Two months ago, former Rep. Mary Bono announced she would be heading up the Coalition for Consumer and Online Protection, the outfit erected to fight Sheldon Adelson's proposed poker ban.
"I am proud to be a part of the Coalition for Consumer and Online Protection to make sure that people know the risks behind implementing such a ban," declared Bono, a former GOP congresswoman from California who is now a DC consultant. In a Roll Call op-ed, Bono argued for protecting children and for states rights. "The effort to ban Internet gaming is misguided..." she wrote.
Is it now?
Turns out that just a month earlier, Bono approached Adelson lieutenants to try to help fight the American Gaming Association-sponsored effort to block the Las Vegas Sands chairman. In emails I have obtained, Bono clearly was angling for a contract with the folks she now says are so misguided.
On Jan. 6. Bono wrote to Sands spokesman Ron Reese, attaching an article about the AGA gearing up to fight Adelson:
Happy New Year!
Please let me know if we can look at working with you soon on this issue.
In subsequent emails, Reese linked Bono with Andy Abboud, Adelson's right-hand man, arranging for a meeting in Washington that never occurred. Adelson eventually hired another trio of ex-politicians: Former New York Gov. George Pataki, ex-Denver Mayor Wellington Webb and erstwhile Arkansas Sen. Blanche Lincoln.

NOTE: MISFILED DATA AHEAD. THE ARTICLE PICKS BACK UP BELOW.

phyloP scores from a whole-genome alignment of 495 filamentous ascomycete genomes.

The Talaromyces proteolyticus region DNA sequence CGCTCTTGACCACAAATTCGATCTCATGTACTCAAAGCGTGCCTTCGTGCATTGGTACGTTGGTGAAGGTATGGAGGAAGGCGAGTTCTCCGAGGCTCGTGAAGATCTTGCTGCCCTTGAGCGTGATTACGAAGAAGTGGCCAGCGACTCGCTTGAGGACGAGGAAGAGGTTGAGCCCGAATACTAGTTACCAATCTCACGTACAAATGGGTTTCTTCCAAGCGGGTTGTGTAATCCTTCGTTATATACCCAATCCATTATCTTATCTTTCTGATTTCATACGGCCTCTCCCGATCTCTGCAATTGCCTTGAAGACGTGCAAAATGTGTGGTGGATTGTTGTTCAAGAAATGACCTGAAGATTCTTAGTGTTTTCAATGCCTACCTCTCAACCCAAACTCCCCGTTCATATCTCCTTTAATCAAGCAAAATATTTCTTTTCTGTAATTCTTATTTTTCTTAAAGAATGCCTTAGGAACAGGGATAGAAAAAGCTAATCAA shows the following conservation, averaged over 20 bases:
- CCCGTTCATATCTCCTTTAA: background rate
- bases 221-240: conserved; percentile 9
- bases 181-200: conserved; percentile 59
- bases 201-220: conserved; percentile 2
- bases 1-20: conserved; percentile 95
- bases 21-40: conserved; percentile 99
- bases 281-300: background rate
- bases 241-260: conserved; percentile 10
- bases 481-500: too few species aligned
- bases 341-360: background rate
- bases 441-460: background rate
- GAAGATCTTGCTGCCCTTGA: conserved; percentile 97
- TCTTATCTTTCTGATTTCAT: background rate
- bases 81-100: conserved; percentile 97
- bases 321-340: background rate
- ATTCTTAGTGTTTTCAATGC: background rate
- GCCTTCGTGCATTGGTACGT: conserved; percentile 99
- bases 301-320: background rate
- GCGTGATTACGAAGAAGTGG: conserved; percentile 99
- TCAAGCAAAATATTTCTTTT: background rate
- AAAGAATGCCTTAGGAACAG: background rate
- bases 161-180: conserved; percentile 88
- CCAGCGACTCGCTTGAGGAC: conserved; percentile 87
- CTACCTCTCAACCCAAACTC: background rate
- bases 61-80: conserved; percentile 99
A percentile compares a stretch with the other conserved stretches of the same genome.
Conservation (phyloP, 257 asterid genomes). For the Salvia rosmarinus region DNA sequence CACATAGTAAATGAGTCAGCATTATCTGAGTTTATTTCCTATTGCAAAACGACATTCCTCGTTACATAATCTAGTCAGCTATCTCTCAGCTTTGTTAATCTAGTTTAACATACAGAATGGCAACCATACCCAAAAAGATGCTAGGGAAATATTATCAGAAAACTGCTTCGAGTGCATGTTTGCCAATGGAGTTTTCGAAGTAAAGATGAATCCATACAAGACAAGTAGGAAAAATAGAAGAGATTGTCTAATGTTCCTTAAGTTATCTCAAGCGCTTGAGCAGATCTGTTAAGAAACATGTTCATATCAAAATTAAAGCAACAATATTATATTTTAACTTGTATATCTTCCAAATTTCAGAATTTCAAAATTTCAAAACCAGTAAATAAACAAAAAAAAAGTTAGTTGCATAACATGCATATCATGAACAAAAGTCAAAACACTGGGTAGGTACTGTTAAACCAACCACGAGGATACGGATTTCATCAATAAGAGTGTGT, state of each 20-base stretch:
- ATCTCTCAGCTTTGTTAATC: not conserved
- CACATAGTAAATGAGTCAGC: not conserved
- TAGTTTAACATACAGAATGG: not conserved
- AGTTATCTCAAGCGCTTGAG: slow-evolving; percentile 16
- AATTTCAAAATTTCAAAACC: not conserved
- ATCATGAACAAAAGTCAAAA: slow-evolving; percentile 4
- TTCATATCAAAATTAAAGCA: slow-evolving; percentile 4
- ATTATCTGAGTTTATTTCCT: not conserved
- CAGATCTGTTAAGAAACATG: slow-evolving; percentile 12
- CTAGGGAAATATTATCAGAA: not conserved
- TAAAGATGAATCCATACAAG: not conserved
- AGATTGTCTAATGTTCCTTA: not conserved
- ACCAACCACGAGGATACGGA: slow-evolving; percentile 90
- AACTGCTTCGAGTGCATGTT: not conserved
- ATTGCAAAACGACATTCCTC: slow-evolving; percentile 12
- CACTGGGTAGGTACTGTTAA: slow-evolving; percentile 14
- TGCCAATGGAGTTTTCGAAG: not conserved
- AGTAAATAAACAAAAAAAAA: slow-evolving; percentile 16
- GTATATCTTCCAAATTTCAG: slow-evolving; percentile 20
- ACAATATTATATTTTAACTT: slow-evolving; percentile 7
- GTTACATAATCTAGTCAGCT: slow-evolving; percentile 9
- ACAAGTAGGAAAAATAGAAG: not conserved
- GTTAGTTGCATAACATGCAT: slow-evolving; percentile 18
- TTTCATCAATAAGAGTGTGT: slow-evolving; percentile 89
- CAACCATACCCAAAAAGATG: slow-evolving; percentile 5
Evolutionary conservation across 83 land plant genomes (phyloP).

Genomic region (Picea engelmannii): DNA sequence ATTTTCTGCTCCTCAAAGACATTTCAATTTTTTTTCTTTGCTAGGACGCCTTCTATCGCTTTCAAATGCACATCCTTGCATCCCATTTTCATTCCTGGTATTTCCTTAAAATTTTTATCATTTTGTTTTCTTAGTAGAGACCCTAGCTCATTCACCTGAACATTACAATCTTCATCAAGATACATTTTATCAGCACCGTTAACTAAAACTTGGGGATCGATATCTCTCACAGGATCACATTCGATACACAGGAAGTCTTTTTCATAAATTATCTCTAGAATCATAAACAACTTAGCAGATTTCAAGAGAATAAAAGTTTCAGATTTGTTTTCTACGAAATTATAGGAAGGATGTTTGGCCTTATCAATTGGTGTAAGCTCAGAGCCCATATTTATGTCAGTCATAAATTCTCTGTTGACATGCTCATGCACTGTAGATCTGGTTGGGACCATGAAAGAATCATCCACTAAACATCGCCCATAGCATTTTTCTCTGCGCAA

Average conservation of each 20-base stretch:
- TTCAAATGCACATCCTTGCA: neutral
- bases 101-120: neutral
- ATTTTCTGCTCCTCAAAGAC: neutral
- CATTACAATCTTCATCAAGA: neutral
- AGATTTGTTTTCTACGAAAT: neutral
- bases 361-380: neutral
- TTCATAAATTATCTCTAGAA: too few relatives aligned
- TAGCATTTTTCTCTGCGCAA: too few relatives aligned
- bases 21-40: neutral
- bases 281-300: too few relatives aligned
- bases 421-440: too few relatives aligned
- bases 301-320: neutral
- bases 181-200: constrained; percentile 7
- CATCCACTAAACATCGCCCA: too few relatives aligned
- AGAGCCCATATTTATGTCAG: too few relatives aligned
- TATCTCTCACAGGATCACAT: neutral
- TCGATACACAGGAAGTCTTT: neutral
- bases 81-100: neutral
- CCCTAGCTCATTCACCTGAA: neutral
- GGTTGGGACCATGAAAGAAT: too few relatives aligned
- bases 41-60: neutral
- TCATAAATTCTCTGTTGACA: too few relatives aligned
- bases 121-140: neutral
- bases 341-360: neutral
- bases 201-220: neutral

And Bono? She signed on with Adelson's enemies, suddenly realizing how, yes, misguided, they were. I wonder how that occurred.
"It was clear in our dialogue with Mary Bono and her team that they were going to go to the highest and fastest bidder," Abboud said. "She was selling her access as a former member."
But Bono said she looked at both sides and realized (probably in an expensive epiphany) who was right.
"As a member of Congress who has been heavily involved in online gaming issues for many years, I have worked with people from all aspects of the industry, including Las Vegas Sands," Bono said in a statement provided by the anti-Adelson coalition. "But they are wrong on this. I made a decision to Chair the Coalition for Consumer and Online Protection because I believe that an online gaming ban is bad public policy."
Indeed, just last month, Bono boasted of her experience on the issue in Congress and how she realized "if we ban gaming online we are going to be setting up all sorts of black markets. In the end, consumers would be less safe."
Strange, if she felt that way, that she would approach Team Adelson in January about "working" with them on the issue.
Coalition spokeswoman Kristen Hawn defended Bono, saying: "She's known Ron and those guys for years (which isn't a surprise given her work on these issues), and she was up front about looking closely at both sides of the issue before deciding how to proceed. After looking at both sides, she chose to represent C4COP because she believes the coalition was on the right side of the issue."
Yes, I'm sure that's what happened.
(Image from HuffPo)